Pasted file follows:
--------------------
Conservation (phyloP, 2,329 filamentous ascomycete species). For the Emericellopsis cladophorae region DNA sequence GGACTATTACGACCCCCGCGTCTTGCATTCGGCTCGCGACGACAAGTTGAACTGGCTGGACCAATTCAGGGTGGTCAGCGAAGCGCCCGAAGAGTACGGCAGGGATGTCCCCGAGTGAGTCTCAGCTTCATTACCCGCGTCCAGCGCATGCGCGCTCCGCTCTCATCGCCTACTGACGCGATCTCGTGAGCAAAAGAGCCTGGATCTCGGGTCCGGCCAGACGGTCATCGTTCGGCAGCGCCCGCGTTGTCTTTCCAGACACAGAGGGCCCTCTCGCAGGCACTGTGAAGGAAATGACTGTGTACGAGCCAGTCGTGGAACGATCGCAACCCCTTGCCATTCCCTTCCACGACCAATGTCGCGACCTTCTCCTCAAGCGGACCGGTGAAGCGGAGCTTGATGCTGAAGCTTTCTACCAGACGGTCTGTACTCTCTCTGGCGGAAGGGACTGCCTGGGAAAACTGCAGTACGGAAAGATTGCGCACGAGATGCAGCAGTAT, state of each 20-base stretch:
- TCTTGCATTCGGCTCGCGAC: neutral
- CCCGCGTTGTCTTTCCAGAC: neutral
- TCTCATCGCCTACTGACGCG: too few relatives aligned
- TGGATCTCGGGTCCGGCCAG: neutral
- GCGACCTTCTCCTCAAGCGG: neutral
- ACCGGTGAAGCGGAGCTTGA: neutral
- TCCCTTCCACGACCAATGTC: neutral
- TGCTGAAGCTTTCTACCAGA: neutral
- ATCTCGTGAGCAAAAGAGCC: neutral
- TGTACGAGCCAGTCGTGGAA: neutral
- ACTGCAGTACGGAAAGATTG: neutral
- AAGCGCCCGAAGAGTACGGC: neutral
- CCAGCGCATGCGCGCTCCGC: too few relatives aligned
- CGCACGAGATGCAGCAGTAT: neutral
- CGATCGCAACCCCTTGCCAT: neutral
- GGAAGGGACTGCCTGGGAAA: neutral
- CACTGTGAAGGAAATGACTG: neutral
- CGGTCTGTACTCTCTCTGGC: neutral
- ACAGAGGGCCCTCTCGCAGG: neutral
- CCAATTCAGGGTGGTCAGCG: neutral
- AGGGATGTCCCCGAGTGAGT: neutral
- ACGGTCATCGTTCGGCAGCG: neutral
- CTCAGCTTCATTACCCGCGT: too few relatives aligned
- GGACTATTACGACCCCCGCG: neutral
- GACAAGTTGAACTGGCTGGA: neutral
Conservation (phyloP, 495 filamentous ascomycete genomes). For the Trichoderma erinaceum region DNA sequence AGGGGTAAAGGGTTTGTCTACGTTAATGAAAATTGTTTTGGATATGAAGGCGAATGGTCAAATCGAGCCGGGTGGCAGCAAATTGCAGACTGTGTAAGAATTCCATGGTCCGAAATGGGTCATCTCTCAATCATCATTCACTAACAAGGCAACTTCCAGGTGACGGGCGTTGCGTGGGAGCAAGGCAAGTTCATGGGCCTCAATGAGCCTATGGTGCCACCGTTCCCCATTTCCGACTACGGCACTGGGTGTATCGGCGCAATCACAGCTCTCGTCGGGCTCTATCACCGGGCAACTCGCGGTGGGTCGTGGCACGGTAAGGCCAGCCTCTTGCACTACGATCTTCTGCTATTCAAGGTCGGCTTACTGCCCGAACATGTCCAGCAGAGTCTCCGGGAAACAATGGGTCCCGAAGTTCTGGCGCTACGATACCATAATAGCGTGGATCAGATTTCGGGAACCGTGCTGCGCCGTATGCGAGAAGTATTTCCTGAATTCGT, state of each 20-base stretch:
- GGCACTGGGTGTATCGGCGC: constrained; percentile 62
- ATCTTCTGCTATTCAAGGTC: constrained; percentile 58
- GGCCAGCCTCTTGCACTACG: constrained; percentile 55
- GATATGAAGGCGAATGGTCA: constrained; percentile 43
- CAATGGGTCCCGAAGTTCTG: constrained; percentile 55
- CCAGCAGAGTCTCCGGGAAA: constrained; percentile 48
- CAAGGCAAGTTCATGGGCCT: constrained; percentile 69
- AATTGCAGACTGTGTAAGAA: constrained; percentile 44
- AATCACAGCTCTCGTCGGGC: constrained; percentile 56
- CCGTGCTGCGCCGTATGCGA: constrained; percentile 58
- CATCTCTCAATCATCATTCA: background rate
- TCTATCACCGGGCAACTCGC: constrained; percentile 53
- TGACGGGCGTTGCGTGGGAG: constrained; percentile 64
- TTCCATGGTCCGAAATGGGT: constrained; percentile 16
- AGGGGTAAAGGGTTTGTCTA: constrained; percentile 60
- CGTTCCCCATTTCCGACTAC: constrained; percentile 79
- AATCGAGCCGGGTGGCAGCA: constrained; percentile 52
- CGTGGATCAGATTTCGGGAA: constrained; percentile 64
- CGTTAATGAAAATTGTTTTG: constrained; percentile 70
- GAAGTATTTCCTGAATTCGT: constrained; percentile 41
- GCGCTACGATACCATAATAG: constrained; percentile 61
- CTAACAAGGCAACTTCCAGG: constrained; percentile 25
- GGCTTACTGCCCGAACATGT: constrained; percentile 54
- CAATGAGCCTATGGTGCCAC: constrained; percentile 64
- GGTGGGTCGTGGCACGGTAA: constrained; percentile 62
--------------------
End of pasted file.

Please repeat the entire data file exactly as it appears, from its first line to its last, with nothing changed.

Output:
Conservation (phyloP, 2,329 filamentous ascomycete species). For the Emericellopsis cladophorae region DNA sequence GGACTATTACGACCCCCGCGTCTTGCATTCGGCTCGCGACGACAAGTTGAACTGGCTGGACCAATTCAGGGTGGTCAGCGAAGCGCCCGAAGAGTACGGCAGGGATGTCCCCGAGTGAGTCTCAGCTTCATTACCCGCGTCCAGCGCATGCGCGCTCCGCTCTCATCGCCTACTGACGCGATCTCGTGAGCAAAAGAGCCTGGATCTCGGGTCCGGCCAGACGGTCATCGTTCGGCAGCGCCCGCGTTGTCTTTCCAGACACAGAGGGCCCTCTCGCAGGCACTGTGAAGGAAATGACTGTGTACGAGCCAGTCGTGGAACGATCGCAACCCCTTGCCATTCCCTTCCACGACCAATGTCGCGACCTTCTCCTCAAGCGGACCGGTGAAGCGGAGCTTGATGCTGAAGCTTTCTACCAGACGGTCTGTACTCTCTCTGGCGGAAGGGACTGCCTGGGAAAACTGCAGTACGGAAAGATTGCGCACGAGATGCAGCAGTAT, state of each 20-base stretch:
- TCTTGCATTCGGCTCGCGAC: neutral
- CCCGCGTTGTCTTTCCAGAC: neutral
- TCTCATCGCCTACTGACGCG: too few relatives aligned
- TGGATCTCGGGTCCGGCCAG: neutral
- GCGACCTTCTCCTCAAGCGG: neutral
- ACCGGTGAAGCGGAGCTTGA: neutral
- TCCCTTCCACGACCAATGTC: neutral
- TGCTGAAGCTTTCTACCAGA: neutral
- ATCTCGTGAGCAAAAGAGCC: neutral
- TGTACGAGCCAGTCGTGGAA: neutral
- ACTGCAGTACGGAAAGATTG: neutral
- AAGCGCCCGAAGAGTACGGC: neutral
- CCAGCGCATGCGCGCTCCGC: too few relatives aligned
- CGCACGAGATGCAGCAGTAT: neutral
- CGATCGCAACCCCTTGCCAT: neutral
- GGAAGGGACTGCCTGGGAAA: neutral
- CACTGTGAAGGAAATGACTG: neutral
- CGGTCTGTACTCTCTCTGGC: neutral
- ACAGAGGGCCCTCTCGCAGG: neutral
- CCAATTCAGGGTGGTCAGCG: neutral
- AGGGATGTCCCCGAGTGAGT: neutral
- ACGGTCATCGTTCGGCAGCG: neutral
- CTCAGCTTCATTACCCGCGT: too few relatives aligned
- GGACTATTACGACCCCCGCG: neutral
- GACAAGTTGAACTGGCTGGA: neutral
Conservation (phyloP, 495 filamentous ascomycete genomes). For the Trichoderma erinaceum region DNA sequence AGGGGTAAAGGGTTTGTCTACGTTAATGAAAATTGTTTTGGATATGAAGGCGAATGGTCAAATCGAGCCGGGTGGCAGCAAATTGCAGACTGTGTAAGAATTCCATGGTCCGAAATGGGTCATCTCTCAATCATCATTCACTAACAAGGCAACTTCCAGGTGACGGGCGTTGCGTGGGAGCAAGGCAAGTTCATGGGCCTCAATGAGCCTATGGTGCCACCGTTCCCCATTTCCGACTACGGCACTGGGTGTATCGGCGCAATCACAGCTCTCGTCGGGCTCTATCACCGGGCAACTCGCGGTGGGTCGTGGCACGGTAAGGCCAGCCTCTTGCACTACGATCTTCTGCTATTCAAGGTCGGCTTACTGCCCGAACATGTCCAGCAGAGTCTCCGGGAAACAATGGGTCCCGAAGTTCTGGCGCTACGATACCATAATAGCGTGGATCAGATTTCGGGAACCGTGCTGCGCCGTATGCGAGAAGTATTTCCTGAATTCGT, state of each 20-base stretch:
- GGCACTGGGTGTATCGGCGC: constrained; percentile 62
- ATCTTCTGCTATTCAAGGTC: constrained; percentile 58
- GGCCAGCCTCTTGCACTACG: constrained; percentile 55
- GATATGAAGGCGAATGGTCA: constrained; percentile 43
- CAATGGGTCCCGAAGTTCTG: constrained; percentile 55
- CCAGCAGAGTCTCCGGGAAA: constrained; percentile 48
- CAAGGCAAGTTCATGGGCCT: constrained; percentile 69
- AATTGCAGACTGTGTAAGAA: constrained; percentile 44
- AATCACAGCTCTCGTCGGGC: constrained; percentile 56
- CCGTGCTGCGCCGTATGCGA: constrained; percentile 58
- CATCTCTCAATCATCATTCA: background rate
- TCTATCACCGGGCAACTCGC: constrained; percentile 53
- TGACGGGCGTTGCGTGGGAG: constrained; percentile 64
- TTCCATGGTCCGAAATGGGT: constrained; percentile 16
- AGGGGTAAAGGGTTTGTCTA: constrained; percentile 60
- CGTTCCCCATTTCCGACTAC: constrained; percentile 79
- AATCGAGCCGGGTGGCAGCA: constrained; percentile 52
- CGTGGATCAGATTTCGGGAA: constrained; percentile 64
- CGTTAATGAAAATTGTTTTG: constrained; percentile 70
- GAAGTATTTCCTGAATTCGT: constrained; percentile 41
- GCGCTACGATACCATAATAG: constrained; percentile 61
- CTAACAAGGCAACTTCCAGG: constrained; percentile 25
- GGCTTACTGCCCGAACATGT: constrained; percentile 54
- CAATGAGCCTATGGTGCCAC: constrained; percentile 64
- GGTGGGTCGTGGCACGGTAA: constrained; percentile 62